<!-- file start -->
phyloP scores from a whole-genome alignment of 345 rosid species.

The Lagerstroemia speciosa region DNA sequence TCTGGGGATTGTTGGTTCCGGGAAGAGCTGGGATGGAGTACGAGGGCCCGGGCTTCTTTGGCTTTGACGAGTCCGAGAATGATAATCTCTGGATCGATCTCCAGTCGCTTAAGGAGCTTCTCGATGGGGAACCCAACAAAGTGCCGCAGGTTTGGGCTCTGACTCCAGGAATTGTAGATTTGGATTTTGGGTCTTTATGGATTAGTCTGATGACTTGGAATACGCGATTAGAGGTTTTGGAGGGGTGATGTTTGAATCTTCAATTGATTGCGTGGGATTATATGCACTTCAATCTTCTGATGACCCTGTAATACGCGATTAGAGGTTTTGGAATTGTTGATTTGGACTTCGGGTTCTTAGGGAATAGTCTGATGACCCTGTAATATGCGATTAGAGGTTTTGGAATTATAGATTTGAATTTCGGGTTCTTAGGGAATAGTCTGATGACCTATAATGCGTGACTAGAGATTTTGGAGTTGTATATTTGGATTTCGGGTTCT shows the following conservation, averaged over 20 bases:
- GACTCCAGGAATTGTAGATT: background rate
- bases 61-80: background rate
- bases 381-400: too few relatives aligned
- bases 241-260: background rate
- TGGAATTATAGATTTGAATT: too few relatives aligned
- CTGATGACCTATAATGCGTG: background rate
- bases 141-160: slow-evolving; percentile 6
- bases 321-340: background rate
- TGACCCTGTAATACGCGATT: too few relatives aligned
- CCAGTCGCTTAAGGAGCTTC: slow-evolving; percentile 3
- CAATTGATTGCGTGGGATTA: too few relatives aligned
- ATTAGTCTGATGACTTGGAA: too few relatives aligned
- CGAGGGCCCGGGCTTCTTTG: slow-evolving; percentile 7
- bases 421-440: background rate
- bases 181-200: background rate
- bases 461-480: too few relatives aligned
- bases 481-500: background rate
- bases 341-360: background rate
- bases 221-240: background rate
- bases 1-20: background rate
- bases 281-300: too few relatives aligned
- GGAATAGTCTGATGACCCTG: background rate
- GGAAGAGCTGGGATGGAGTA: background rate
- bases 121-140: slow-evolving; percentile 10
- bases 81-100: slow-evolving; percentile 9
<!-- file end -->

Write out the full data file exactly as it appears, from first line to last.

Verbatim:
phyloP scores from a whole-genome alignment of 345 rosid species.

The Lagerstroemia speciosa region DNA sequence TCTGGGGATTGTTGGTTCCGGGAAGAGCTGGGATGGAGTACGAGGGCCCGGGCTTCTTTGGCTTTGACGAGTCCGAGAATGATAATCTCTGGATCGATCTCCAGTCGCTTAAGGAGCTTCTCGATGGGGAACCCAACAAAGTGCCGCAGGTTTGGGCTCTGACTCCAGGAATTGTAGATTTGGATTTTGGGTCTTTATGGATTAGTCTGATGACTTGGAATACGCGATTAGAGGTTTTGGAGGGGTGATGTTTGAATCTTCAATTGATTGCGTGGGATTATATGCACTTCAATCTTCTGATGACCCTGTAATACGCGATTAGAGGTTTTGGAATTGTTGATTTGGACTTCGGGTTCTTAGGGAATAGTCTGATGACCCTGTAATATGCGATTAGAGGTTTTGGAATTATAGATTTGAATTTCGGGTTCTTAGGGAATAGTCTGATGACCTATAATGCGTGACTAGAGATTTTGGAGTTGTATATTTGGATTTCGGGTTCT shows the following conservation, averaged over 20 bases:
- GACTCCAGGAATTGTAGATT: background rate
- bases 61-80: background rate
- bases 381-400: too few relatives aligned
- bases 241-260: background rate
- TGGAATTATAGATTTGAATT: too few relatives aligned
- CTGATGACCTATAATGCGTG: background rate
- bases 141-160: slow-evolving; percentile 6
- bases 321-340: background rate
- TGACCCTGTAATACGCGATT: too few relatives aligned
- CCAGTCGCTTAAGGAGCTTC: slow-evolving; percentile 3
- CAATTGATTGCGTGGGATTA: too few relatives aligned
- ATTAGTCTGATGACTTGGAA: too few relatives aligned
- CGAGGGCCCGGGCTTCTTTG: slow-evolving; percentile 7
- bases 421-440: background rate
- bases 181-200: background rate
- bases 461-480: too few relatives aligned
- bases 481-500: background rate
- bases 341-360: background rate
- bases 221-240: background rate
- bases 1-20: background rate
- bases 281-300: too few relatives aligned
- GGAATAGTCTGATGACCCTG: background rate
- GGAAGAGCTGGGATGGAGTA: background rate
- bases 121-140: slow-evolving; percentile 10
- bases 81-100: slow-evolving; percentile 9